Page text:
Similarly, a fifth-generation programming language is based around using constraints given to the program to solve the problem rather than a predefined algorithm supplied by a human programmer. If you think about it this would be an obvious solution for artificial intelligences. It’s much akin to how the computer in Star Trek tends to solve problems automagically. Unfortunately, these programs are very difficult to write and only a small handful exist with limited capabilities.
But what makes up a programming language?
First, programming languages can only be built up from what you can enter into the computer. By that I mean, if the computer’s only form of input were eight switches, the programming language would be built out of what you could do with those eight switches. Luckily for us modern computers today have a mouse and a keyboard, as discussed in a previous article.
A programming language is made up of two parts: a syntax, and semantics.
Syntax defines how input must be formatted. Since most programming languages are made up of what you can enter into the keyboard then syntax becomes a set of rules on how you can arrange pieces of text into an understandable piece of programming (a statement, or expression). The syntax is defined both lexically, and grammatically. We’ll cover the mechanics of these two in a separate article. In short, however, we’ll say that syntax is commonly defined by using “Backaus-Naur Form”. We’ll talk more about this form in another article as well. In the meantime here’s a quick example of such a definition:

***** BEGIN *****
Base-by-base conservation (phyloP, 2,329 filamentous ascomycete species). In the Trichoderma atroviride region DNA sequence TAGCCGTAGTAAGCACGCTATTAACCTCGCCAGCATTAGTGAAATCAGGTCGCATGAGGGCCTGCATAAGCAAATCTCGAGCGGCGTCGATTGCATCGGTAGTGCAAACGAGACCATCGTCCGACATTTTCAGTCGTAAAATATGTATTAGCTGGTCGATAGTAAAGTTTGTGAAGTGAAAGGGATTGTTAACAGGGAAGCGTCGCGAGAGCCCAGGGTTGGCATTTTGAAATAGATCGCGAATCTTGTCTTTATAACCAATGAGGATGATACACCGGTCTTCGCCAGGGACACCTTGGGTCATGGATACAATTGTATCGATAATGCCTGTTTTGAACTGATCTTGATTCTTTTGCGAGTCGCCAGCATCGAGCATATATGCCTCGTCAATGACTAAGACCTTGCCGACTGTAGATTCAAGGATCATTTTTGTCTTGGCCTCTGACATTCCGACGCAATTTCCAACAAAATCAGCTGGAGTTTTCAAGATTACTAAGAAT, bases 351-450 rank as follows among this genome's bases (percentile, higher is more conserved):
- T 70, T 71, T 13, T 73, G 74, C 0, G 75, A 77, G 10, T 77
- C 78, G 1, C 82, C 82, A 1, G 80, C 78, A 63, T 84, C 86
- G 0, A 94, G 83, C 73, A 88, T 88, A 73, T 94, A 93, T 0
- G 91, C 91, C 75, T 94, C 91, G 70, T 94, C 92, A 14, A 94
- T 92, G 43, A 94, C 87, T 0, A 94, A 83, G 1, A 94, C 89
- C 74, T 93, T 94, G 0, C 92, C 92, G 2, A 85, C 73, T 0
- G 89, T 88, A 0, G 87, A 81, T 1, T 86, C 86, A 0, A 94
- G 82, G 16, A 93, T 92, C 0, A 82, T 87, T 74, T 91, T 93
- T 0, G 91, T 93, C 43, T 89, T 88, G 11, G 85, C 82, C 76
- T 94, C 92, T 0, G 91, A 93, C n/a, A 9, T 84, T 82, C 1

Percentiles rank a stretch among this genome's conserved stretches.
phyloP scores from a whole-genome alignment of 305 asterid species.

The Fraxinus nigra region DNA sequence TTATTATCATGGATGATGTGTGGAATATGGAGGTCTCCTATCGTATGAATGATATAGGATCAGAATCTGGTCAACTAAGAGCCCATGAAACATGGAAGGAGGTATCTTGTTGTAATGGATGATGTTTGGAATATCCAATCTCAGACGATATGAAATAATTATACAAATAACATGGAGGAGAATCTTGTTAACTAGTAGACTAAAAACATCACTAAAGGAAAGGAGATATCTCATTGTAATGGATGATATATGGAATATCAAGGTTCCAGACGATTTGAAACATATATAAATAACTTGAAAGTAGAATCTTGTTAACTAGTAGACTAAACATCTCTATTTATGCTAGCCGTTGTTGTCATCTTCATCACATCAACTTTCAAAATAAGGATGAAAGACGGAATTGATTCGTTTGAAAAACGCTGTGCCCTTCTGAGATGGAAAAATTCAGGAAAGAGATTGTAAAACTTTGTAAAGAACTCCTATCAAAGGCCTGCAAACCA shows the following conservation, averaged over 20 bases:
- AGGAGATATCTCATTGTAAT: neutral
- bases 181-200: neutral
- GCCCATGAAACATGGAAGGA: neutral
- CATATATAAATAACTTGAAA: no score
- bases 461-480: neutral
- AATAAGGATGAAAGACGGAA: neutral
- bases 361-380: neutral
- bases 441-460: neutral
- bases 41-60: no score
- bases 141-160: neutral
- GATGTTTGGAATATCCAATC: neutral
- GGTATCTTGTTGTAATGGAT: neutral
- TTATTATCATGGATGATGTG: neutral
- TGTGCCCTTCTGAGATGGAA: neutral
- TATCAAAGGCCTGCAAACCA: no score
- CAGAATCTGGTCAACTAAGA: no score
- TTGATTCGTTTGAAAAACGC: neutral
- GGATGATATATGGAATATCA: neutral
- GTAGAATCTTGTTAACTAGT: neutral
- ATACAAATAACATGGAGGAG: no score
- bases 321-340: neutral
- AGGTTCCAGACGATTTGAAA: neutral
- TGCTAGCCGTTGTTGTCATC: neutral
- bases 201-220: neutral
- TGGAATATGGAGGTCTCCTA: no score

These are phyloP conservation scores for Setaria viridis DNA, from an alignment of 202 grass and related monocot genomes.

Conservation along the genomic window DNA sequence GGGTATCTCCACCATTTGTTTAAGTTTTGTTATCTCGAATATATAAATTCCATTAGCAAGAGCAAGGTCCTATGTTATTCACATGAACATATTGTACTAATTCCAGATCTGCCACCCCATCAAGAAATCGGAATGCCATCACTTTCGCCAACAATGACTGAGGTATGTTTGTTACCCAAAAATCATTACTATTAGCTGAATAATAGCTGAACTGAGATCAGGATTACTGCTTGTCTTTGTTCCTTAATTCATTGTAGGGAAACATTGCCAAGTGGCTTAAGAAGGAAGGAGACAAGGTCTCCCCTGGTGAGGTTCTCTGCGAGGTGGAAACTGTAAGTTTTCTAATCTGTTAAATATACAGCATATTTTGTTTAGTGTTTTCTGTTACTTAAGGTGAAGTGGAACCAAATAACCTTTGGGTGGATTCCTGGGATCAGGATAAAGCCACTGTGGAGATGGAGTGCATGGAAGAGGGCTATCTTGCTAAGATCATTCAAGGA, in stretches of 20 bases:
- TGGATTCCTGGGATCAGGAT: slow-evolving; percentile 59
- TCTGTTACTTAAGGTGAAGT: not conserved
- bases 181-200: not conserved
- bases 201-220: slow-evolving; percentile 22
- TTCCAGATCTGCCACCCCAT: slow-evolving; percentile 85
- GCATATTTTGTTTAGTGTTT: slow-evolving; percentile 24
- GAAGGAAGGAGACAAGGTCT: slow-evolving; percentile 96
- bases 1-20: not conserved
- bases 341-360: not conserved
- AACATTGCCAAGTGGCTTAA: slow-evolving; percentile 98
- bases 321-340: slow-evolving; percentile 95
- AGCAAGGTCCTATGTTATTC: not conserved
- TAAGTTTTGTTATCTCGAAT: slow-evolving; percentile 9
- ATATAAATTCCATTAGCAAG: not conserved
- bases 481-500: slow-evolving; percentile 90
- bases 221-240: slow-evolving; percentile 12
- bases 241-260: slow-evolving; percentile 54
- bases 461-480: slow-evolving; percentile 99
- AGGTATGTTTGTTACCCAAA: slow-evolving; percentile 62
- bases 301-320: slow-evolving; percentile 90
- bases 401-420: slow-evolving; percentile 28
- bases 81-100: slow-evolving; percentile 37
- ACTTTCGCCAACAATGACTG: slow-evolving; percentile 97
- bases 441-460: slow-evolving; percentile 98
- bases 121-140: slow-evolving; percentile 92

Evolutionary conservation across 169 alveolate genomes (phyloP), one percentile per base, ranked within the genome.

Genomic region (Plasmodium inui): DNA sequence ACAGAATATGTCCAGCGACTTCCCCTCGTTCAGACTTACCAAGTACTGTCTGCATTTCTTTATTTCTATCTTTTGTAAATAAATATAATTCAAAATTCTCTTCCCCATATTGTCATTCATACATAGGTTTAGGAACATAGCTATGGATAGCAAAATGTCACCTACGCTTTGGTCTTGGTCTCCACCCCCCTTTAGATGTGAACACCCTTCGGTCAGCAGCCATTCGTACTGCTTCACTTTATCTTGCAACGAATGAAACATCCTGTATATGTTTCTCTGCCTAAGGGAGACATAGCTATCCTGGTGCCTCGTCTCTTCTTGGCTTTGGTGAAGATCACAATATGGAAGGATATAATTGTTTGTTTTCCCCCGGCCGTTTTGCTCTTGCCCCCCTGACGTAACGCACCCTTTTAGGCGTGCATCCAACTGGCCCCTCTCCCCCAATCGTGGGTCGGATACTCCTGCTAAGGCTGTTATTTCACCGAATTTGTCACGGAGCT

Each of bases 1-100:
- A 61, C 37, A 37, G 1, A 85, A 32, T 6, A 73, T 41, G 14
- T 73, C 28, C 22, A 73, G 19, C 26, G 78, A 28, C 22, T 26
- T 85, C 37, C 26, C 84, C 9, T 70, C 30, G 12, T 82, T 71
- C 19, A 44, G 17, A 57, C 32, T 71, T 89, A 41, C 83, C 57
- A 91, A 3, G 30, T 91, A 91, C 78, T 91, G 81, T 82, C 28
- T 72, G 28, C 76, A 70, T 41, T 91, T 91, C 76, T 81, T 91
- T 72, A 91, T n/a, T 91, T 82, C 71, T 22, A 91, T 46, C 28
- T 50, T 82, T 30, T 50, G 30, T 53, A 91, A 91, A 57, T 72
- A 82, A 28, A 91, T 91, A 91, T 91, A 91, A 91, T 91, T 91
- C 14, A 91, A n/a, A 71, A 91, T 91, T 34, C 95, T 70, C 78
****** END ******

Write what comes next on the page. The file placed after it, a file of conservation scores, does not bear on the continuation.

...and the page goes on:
integer ::= ['0'-'9']+ identifier ::= ['A'-'Z''a'-'z'].* string ::= '"' ['A'-'Z''a'-'z''0'-'9']*'"' argument ::= integer | identifier | string funcdef ::= 'function' identifier '(' (argument ',')* ');'